By David Doering: Over 1300 fans turned out for the Oathbringer Midnight Release Party in Provo, Utah on November 13. To be accurate, Brandon Sanderson interpreted “midnight ” as meaning midnight at Tor in NYC. So he started distributing books right at 10 p.m. Mountain Time
This was partly to give himself a break, as he figured the autograph line of 1200 would take till 5 a.m. to finish even with a 10 p.m. release.
Interestingly, there’s a cottage industry surrounding Brandon and his works. There were four or five dealers in the hallways selling shirts, jewelry, henna tattoos, and a variety of artists who’ve done illustrations in his works.
When Brandon spoke, he said he would rather have his novels as TV shows and not movies. He is worried what Hollywood would do to get even one of his novels into two hours.
He told that when his first Wheel of Time succeeded so well, Tom Doherty readily, eagerly agreed to taking Brandon ‘s own novel with lots of illustrations inside and maps on the endpapers. (Brandon says if kids’ books can have lots of illos why can’t adult books?) Only Tom bemoaned later about taking on such expense…
For me, the best part was the reminiscences he had of trying to get started as a writer, stalking editors at World Fantasy.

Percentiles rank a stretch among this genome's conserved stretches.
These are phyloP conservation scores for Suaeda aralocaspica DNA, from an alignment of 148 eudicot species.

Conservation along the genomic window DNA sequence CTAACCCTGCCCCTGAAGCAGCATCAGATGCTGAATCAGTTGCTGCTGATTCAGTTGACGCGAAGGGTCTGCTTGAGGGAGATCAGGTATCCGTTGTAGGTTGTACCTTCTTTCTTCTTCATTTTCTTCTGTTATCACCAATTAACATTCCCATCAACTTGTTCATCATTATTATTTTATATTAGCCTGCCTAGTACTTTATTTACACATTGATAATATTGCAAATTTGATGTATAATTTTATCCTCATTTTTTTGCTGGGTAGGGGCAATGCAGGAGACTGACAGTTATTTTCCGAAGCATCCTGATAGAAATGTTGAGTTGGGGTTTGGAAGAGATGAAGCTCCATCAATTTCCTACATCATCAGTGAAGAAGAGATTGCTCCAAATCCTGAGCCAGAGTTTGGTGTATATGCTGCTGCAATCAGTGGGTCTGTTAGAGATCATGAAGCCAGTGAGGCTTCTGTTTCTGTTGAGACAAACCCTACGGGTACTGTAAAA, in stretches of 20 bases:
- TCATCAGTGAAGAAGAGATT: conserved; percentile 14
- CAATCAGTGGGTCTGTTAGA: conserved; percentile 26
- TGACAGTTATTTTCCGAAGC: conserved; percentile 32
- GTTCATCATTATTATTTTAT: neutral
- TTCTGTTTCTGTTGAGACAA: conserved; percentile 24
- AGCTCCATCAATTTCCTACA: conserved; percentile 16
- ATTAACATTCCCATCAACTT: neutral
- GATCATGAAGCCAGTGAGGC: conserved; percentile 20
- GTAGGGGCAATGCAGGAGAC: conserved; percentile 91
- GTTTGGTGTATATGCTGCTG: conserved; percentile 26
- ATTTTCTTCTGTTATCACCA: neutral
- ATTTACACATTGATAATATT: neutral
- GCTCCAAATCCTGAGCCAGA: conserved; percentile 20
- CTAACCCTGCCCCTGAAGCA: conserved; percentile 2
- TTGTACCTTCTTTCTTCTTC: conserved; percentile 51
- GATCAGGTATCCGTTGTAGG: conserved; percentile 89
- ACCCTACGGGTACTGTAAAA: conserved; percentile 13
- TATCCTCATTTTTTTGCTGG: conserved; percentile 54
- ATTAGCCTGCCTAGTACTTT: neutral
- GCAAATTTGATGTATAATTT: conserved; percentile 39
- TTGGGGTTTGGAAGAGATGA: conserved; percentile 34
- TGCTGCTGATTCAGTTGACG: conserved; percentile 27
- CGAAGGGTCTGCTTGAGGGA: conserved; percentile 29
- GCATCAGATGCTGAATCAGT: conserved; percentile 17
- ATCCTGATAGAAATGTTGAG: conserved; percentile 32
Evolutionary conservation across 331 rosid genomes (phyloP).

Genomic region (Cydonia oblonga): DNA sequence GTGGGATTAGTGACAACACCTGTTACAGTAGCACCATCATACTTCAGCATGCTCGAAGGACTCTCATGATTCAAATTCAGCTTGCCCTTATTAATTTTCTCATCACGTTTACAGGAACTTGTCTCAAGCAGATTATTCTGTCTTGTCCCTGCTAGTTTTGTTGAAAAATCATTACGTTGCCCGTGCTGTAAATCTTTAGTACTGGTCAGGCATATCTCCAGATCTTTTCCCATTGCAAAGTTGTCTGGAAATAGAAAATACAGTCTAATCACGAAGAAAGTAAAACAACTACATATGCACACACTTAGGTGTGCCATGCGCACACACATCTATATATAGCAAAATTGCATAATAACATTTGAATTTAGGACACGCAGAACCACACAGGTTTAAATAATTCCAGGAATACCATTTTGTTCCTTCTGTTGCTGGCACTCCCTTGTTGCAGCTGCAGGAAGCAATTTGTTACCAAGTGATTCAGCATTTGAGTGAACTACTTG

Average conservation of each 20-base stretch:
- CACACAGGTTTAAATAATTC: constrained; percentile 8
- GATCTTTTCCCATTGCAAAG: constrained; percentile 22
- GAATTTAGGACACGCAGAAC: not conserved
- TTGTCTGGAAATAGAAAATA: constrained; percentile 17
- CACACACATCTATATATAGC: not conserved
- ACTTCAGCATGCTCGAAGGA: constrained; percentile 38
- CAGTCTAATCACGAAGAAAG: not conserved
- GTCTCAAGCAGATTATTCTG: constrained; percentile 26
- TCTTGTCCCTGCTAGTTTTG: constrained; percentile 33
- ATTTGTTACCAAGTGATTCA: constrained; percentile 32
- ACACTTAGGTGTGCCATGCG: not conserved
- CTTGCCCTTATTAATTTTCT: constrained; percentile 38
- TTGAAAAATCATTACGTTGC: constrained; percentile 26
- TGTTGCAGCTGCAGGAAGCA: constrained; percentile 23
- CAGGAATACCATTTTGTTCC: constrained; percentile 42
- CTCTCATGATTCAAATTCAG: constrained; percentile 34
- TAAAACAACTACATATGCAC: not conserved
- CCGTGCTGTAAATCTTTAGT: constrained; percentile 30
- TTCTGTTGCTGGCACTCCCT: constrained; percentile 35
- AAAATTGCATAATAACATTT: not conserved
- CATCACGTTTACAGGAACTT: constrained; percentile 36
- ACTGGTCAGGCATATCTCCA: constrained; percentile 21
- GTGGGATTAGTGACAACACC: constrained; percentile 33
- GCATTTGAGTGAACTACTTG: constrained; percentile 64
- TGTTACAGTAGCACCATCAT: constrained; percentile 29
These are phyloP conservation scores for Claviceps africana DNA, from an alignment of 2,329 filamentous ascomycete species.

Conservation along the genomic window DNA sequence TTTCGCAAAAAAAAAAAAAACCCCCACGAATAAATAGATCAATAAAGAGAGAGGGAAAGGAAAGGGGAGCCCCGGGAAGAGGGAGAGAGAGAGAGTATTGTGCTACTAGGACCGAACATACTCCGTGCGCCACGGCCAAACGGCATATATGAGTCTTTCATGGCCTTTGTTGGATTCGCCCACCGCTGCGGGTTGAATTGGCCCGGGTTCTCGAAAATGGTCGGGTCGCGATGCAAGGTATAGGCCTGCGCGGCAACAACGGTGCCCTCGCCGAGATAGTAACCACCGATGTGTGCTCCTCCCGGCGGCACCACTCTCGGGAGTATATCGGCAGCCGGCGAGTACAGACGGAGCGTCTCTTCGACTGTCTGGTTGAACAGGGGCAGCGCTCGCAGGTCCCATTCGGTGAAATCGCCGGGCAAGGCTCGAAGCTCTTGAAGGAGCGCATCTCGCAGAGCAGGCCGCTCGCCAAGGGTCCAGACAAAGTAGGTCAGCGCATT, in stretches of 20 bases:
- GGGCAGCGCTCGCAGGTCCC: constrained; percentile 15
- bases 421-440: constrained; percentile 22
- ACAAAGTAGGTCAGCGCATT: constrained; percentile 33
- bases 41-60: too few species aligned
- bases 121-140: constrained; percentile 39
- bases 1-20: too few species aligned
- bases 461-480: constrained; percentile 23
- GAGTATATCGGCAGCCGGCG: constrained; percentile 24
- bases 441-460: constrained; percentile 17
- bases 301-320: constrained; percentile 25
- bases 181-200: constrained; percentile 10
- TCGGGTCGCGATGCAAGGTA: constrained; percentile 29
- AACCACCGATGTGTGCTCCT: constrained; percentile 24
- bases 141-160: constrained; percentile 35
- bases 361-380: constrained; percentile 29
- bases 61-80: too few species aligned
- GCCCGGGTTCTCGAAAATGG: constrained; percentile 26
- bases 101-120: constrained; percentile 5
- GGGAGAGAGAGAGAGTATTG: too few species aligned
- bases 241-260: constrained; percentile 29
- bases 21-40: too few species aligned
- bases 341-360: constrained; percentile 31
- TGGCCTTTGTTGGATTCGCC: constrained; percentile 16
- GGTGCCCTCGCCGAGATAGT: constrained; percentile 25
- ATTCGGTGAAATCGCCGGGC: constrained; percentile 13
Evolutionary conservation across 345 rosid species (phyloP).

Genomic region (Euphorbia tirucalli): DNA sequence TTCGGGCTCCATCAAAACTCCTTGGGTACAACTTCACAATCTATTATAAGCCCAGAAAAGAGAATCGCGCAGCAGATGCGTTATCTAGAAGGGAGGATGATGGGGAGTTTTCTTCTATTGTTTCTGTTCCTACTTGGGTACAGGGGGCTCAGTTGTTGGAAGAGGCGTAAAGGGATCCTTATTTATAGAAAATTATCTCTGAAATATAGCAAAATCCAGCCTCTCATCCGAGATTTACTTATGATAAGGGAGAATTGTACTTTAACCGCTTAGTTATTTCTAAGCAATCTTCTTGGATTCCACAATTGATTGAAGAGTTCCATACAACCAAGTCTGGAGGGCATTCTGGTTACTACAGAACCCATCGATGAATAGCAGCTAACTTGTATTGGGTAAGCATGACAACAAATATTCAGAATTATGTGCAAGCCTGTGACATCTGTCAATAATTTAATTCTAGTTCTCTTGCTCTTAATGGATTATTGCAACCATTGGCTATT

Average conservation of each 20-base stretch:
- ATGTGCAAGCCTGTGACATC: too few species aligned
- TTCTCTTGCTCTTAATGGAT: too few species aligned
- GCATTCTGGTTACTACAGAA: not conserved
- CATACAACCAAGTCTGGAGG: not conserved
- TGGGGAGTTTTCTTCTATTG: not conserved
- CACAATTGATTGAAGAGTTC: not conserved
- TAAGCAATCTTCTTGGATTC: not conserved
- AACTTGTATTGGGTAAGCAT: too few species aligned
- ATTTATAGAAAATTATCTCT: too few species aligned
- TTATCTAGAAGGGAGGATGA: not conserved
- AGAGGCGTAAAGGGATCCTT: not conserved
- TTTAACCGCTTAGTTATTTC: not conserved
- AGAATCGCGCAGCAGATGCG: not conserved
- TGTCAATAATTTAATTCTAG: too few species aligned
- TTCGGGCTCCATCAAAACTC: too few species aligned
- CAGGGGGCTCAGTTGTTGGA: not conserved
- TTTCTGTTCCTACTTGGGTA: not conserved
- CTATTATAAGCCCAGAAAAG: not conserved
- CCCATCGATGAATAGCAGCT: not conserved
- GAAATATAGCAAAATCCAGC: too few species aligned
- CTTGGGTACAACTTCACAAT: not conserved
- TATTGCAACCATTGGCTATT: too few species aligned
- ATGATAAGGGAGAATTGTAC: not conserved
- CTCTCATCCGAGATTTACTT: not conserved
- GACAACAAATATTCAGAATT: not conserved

Best technique? Don’t tell an editor you want to discuss your novel. That’s a quick way to the exit.
Instead, tell the editor that “I have this friend who wants to be an editor.”
Guaranteed face time for an hour.
Then pitch your novel.
I’m no expert on crowd counting, and I assume the venue counted the actual chairs, but that actually looks like more than 1200 people to me. Excellent crowd. Hope his hands were okay after signing all those books.
Pingback: AMAZING NEWS FROM FANDOM: 11/19/2017 - Amazing Stories
Yesterday I went to the Houston event, at a small independent bookstore.
I arrived an hour early and the place was already crammed. With half an hour until the official start, and people continuing to flow in, I gave up and went home.
I love Mr. Sanderson’s desire to support a local bookstore, but when he comes back to Houston again, the people involved need to figure out some other solution, because that one isn’t working.